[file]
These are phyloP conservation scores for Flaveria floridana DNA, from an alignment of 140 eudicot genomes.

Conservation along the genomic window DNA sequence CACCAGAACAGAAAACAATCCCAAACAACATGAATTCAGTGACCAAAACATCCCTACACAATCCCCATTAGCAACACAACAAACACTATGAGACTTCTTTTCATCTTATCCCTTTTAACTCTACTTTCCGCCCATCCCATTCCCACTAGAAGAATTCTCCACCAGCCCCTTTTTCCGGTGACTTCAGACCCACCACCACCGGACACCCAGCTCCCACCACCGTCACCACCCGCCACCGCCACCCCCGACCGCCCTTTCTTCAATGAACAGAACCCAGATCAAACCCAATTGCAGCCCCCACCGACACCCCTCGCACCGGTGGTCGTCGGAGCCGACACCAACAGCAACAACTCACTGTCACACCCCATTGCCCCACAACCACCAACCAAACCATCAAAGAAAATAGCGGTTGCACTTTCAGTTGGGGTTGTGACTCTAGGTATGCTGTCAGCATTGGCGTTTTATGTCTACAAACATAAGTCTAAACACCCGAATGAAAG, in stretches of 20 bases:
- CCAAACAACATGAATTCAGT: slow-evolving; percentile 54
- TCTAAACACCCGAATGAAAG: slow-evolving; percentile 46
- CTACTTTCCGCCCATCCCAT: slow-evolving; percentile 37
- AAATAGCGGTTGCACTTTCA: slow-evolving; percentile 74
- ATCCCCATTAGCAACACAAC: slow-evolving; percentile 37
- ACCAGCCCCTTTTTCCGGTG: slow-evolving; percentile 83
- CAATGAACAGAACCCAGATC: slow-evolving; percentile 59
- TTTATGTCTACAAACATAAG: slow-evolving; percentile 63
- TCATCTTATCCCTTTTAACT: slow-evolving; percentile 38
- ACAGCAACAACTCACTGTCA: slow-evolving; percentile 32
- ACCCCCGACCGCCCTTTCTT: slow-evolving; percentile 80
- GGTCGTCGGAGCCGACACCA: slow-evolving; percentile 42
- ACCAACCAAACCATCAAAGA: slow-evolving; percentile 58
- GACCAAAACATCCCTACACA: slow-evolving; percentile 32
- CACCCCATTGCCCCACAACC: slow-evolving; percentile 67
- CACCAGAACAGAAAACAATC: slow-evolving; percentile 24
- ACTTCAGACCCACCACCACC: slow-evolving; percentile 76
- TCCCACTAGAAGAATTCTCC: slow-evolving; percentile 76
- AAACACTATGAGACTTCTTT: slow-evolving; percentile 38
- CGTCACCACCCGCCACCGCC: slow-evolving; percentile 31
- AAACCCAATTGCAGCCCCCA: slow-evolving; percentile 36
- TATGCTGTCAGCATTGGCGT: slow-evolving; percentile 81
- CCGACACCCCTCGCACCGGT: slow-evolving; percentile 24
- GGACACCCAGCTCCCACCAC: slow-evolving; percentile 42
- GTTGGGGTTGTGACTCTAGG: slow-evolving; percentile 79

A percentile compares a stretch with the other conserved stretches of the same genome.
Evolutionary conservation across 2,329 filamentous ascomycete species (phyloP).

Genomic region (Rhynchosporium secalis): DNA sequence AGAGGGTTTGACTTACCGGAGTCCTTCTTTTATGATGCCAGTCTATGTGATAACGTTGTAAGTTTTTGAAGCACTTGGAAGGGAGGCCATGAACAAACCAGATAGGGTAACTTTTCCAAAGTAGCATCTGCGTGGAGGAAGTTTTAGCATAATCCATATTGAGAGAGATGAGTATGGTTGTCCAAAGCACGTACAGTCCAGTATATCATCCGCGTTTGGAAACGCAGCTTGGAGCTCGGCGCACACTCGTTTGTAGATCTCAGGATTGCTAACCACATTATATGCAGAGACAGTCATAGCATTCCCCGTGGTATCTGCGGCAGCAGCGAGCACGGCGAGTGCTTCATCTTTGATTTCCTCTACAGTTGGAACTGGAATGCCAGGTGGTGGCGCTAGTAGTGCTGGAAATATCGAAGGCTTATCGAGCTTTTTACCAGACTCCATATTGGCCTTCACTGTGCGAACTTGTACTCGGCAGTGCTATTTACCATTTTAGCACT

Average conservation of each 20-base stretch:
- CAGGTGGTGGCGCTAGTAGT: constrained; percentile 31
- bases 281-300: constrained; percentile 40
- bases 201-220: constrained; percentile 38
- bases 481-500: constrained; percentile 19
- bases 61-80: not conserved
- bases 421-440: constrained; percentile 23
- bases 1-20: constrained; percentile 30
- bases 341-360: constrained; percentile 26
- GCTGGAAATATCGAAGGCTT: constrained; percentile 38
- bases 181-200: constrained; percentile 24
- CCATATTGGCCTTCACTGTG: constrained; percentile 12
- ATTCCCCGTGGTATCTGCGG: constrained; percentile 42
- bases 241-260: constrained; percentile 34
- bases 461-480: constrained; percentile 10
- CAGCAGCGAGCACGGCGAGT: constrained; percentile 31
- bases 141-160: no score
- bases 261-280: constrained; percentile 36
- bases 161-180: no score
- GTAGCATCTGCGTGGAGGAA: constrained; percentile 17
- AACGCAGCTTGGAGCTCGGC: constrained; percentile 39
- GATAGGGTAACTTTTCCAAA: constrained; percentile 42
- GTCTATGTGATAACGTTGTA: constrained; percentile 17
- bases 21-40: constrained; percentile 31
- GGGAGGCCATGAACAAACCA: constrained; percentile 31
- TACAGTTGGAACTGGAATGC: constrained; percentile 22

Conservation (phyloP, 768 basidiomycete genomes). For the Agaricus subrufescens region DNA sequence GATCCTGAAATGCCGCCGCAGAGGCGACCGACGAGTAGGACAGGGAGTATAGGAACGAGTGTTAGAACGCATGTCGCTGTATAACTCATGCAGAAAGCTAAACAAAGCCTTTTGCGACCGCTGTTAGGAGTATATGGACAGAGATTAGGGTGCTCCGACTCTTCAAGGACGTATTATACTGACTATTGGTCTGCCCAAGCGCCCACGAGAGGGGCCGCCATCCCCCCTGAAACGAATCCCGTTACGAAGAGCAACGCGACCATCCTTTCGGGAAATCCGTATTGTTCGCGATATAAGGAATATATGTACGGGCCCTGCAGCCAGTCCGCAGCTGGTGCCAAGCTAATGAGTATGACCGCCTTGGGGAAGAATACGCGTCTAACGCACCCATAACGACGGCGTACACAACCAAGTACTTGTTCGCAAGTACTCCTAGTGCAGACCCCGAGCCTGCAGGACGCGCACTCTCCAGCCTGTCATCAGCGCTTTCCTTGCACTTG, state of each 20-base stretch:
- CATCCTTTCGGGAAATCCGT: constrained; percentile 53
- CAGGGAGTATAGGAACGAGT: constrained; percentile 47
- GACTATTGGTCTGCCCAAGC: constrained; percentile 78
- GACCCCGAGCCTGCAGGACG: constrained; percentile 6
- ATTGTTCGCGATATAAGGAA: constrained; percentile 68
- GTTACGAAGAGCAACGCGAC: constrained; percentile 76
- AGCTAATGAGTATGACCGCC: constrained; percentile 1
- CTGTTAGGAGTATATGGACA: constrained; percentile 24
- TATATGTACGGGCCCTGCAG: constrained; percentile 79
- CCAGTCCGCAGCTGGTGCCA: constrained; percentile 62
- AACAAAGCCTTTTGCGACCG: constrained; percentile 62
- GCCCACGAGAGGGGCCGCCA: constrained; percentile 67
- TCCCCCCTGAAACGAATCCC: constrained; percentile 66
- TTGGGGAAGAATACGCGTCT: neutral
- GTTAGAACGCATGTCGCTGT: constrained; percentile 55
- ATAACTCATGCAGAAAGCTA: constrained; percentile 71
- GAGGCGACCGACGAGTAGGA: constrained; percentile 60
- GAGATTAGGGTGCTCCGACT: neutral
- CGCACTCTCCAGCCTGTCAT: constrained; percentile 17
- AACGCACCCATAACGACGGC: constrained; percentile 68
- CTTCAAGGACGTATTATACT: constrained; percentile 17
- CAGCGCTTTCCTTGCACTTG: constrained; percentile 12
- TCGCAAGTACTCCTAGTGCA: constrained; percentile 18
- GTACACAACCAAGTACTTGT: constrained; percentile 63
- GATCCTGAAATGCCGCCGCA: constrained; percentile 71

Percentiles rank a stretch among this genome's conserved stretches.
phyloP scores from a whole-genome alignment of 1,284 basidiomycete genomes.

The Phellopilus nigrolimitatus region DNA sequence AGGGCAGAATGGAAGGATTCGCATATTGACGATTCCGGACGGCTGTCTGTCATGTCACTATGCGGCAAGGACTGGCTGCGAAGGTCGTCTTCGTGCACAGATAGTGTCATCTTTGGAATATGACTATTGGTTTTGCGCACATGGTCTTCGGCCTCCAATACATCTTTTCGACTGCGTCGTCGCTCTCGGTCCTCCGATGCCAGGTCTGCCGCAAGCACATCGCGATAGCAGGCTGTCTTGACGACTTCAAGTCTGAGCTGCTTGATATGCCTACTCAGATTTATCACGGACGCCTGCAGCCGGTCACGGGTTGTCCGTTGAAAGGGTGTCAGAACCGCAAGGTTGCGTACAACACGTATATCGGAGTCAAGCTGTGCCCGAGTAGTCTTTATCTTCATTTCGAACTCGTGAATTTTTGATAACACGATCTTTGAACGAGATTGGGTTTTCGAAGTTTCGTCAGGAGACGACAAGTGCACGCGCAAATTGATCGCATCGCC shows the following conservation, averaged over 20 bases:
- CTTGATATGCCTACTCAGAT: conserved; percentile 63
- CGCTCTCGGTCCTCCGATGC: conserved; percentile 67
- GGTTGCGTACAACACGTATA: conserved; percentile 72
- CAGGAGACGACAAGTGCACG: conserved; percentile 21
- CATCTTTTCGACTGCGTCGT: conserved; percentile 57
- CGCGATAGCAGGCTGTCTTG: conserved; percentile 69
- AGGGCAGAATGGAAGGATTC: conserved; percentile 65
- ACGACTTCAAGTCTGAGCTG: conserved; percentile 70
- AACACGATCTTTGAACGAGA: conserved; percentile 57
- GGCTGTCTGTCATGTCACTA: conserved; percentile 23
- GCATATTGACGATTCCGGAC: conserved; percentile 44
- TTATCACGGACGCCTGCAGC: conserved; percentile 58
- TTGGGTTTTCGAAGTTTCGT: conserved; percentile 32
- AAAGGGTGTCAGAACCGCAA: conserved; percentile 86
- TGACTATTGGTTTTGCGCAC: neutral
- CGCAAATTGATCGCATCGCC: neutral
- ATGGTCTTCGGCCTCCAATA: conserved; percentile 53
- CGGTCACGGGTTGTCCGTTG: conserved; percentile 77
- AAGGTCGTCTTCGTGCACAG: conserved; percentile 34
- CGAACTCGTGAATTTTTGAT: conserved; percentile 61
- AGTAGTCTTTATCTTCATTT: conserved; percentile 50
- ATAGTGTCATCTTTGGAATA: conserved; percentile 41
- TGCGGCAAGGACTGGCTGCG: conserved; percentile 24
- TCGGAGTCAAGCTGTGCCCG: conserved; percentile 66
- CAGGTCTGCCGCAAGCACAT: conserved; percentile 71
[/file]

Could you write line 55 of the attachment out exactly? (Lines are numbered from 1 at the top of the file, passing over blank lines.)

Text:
- GGGAGGCCATGAACAAACCA: constrained; percentile 31